It wasn't pretty, but Sharapova, Kvitova advance
But both women had enough experience and power game to overcome their underdog opponents to advance to Thursday's Australian Open semifinals. Fourth-seeded Sharapova won 6-2, 6-3 over the inconsistent Ekaterina Makarova, while second-seeded Kvitova posted a 6-4, 6-4 victory against the diminutive, but fantastically pesky Sara Errani.
Sharapova will face Kvitova in one half of the semifinals, while No. 11 Kim Clijsters takes on No. 3 Victoria Azarenka in the other. Sharapova, Azarenka and Kvitova are competing for the world No. 1 ranking, which is now in play because Clijsters defeated top seed Caroline Wozniacki in another quarterfinal match Tuesday.
Kvitova was the most vulnerable favorite in the Wednesday's quarterfinals, struggling to find the right range for her aggressive ground strokes and rhythm against Errani. It was an interesting twist to the match, which had Errani looking wide-eyed and nervous before play started in her first Grand Slam quarterfinal. The advantages seemed to lie with Kvitova; she is a Grand Slam champion (Wimbledon in 2011) and, at 6-feet tall, towers over the 5-foot-5 Errani.
"I expected tough … I did not expect an easy match," Kvitova said after the match.
And she did not get one. Kvitova's erratic play helped Errani manage her nerves and gain courage on the Rod Laver Arena court. The women traded service breaks to start the match, with Errani already giving signs of her willingness to chase every ball down.
Kvitova went up 4-2, despite having 16 unforced errors to 13 winners; Errani was making her work a bit harder for every point, and that seemed to bug Kvitova as the match developed. The errors continued, and soon Errani cut the lead to 5-4. Kvitova hung on to win the set 6-4, but looked far from being in command.
Errani mounted more resistance in the second set, and started hitting out on Kvitova's serve. Kvitova showed some significant focus issues (hitting her groundstrokes wide and long, and looking lost at times) and also revealed some anger (giving her racket a good slam to the ground after missing key shots), a contrast from her demeanor in previous rounds.
Errani, ranked 48th in the world, was becoming that pesky bee that keeps buzzing, threatening to sting and refusing to be swatted away. She went up 4-1, producing another good Kvitova racket slam.
Things turned around quickly, though, as Kvitova seemed to remember she was the player with the overwhelming power and higher ranking. She started hitting out with more precision, something she will definitely need to do against Sharapova, and besting Errani in long rallies. The 4-1 lead soon melted, and Kvitova took the second set and the match. She seemed tired and relieved, realizing she did not put in a strong enough effort to make her case for the No. 1 ranking.
Sharapova's efforts against Makarova were a bit more solid, with fewer patches of self-doubt and dodgy groundstrokes. But like Kvitova, Sharapova had to deal with an opponent who threw a lot against the wall to play defense. A lot of squash shots, last-gasp stabs for lobs and other desperate defensive maneuvers came from Makarova.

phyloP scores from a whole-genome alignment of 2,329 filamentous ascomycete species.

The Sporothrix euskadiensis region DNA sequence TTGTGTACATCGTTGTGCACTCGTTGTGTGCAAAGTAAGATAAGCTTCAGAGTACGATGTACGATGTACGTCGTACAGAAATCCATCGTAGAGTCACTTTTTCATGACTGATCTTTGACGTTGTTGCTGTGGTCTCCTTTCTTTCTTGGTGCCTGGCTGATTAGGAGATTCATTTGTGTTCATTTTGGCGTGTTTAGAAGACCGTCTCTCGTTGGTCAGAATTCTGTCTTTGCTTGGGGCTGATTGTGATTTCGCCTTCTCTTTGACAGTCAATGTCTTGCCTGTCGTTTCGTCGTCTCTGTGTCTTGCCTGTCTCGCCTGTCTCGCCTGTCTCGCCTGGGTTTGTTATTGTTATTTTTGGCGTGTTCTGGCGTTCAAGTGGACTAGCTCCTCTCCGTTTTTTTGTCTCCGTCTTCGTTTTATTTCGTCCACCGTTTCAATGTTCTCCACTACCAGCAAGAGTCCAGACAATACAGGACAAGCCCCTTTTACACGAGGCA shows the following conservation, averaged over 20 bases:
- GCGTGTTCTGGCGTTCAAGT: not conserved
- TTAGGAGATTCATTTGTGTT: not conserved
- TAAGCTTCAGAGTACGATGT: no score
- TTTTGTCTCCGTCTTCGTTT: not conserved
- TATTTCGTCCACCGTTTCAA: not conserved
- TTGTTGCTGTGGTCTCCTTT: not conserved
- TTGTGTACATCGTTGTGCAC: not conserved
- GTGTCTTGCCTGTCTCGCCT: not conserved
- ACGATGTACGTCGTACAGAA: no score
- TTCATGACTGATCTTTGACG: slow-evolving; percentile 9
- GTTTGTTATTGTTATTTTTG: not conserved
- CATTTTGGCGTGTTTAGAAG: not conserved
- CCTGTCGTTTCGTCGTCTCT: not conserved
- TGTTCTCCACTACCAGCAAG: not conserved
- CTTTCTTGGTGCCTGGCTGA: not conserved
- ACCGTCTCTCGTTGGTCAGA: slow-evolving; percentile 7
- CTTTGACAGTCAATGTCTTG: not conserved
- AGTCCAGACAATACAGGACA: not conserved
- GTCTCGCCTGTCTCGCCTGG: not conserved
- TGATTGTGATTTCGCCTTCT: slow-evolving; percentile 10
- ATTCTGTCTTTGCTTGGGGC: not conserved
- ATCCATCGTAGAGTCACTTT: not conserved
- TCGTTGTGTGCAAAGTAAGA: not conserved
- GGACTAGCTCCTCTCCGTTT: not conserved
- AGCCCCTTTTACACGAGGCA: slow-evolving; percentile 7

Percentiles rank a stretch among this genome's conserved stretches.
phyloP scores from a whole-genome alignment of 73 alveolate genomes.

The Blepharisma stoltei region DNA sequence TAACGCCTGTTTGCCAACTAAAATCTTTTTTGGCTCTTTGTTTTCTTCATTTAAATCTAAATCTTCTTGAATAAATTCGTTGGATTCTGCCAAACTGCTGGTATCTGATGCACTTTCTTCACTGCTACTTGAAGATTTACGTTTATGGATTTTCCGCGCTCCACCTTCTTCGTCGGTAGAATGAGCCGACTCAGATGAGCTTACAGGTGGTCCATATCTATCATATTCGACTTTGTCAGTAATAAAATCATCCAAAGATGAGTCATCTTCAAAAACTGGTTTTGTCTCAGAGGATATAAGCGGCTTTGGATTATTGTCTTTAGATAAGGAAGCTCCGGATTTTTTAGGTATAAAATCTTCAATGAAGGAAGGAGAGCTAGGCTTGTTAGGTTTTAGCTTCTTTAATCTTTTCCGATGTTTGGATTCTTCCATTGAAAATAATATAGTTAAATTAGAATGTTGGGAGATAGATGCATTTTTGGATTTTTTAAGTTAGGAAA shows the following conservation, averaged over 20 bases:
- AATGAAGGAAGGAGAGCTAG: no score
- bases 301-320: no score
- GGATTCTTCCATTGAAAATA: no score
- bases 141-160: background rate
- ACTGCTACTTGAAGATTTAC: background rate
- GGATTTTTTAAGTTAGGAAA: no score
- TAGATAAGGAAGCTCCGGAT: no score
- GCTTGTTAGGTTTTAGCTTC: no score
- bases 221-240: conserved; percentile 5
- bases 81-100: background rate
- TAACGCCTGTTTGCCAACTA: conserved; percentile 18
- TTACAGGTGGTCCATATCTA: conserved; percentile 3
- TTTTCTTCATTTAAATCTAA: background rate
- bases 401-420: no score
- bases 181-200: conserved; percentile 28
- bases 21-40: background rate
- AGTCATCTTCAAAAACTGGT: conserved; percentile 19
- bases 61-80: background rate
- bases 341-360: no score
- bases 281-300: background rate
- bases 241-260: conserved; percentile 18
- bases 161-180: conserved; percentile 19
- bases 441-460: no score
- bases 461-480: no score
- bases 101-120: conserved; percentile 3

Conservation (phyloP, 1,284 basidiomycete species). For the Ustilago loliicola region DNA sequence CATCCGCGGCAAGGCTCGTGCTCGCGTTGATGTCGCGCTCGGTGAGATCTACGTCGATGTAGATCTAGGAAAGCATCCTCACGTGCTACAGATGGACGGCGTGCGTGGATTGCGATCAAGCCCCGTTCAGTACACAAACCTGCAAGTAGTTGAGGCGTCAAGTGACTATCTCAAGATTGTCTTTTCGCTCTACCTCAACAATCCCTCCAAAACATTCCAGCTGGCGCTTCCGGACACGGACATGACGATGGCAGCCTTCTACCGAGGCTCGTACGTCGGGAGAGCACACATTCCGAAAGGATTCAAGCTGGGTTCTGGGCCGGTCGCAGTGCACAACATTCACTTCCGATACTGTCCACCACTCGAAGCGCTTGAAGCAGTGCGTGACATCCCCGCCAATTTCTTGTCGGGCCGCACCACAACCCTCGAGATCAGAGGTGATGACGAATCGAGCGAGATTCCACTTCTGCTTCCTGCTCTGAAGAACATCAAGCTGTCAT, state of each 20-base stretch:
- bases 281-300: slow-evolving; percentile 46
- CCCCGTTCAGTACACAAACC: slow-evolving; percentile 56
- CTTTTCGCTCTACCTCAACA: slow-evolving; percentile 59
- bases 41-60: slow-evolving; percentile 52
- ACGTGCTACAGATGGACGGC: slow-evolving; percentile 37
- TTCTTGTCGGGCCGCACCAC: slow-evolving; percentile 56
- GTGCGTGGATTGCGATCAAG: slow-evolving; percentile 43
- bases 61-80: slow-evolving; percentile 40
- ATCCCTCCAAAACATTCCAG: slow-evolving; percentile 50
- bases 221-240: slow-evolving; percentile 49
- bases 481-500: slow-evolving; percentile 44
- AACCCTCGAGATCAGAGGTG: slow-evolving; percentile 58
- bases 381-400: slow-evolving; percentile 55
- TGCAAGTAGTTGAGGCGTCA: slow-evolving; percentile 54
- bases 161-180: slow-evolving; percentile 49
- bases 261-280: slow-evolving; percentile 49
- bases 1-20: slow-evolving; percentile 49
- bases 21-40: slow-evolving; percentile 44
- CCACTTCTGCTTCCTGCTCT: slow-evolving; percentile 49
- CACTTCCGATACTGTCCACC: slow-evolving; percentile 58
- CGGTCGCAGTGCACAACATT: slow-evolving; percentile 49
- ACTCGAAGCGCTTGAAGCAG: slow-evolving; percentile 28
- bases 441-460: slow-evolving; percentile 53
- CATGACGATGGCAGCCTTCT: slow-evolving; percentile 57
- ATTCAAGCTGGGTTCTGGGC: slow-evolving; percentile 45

Sharapova's serve, which has been an acute liability at times, was nicely dialed in with 71 percent of first points won. Makarova, a lefty, cannot say the same for her serve, which at one point in the match was coming back harder on Sharapova's return than her second offering. Yes, that's right: Sharapova's returns were clocked at 79 mph and Makarova's ineffective, puff-ball second serve floated in at 73 mph. Sharapova punished Makarova for it, something Serena Williams was unable to do in her fourth-round loss to the 56th-ranked Russian.
While Sharapova never really looked comfortable during the match (she committed 32 unforced errors compared to 26 winners), she was hitting out and serving well, and was usually the one dictating play. Makarova simply lacked the firepower to push Sharapova around. And while Makarova would find a way to take advantage of Sharapova misfires by keeping the ball in play and forcing Sharapova to move in, Sharapova was never down in the match. She continued to pound away until the win was at hand.
Both semifinal matchups will be interesting, as four of the hardest hitters in the game will take the court. And the No. 1 ranking dangling in the wings adds some extra spice.
Kvitova's mental focus and emotional strength will be tested by 2008 Australian Open champ Sharapova, who is normally a very cool customer on the court. Sharapova is quite methodical, from her in-between point routine of staring at her racket and picking her fingers through the strings to her comedically mocked (looking at you, Novak Djokovic) serving rituals. Kvitova doesn't seem to have any similar conventions; she is going to need to tap into the mindset that helped her beat Sharapova last summer 6-3, 6-4 to take Wimbledon.
The Azarenka-Clijsters semifinal will also be a test of mental and emotional strength. Clijsters, who injured her left ankle in the fourth round, will need to show she's able to run and take the punishment of what could be a long match. Azarenka (and Clijsters to a lesser degree) will need to stay aggressive and not give in to mental lapses.
The four best players are truly left in this tournament. It's going to be a slugfest to the end, which is exactly the way it should be at a Grand Slam.
Let the topspin groundstrokes begin.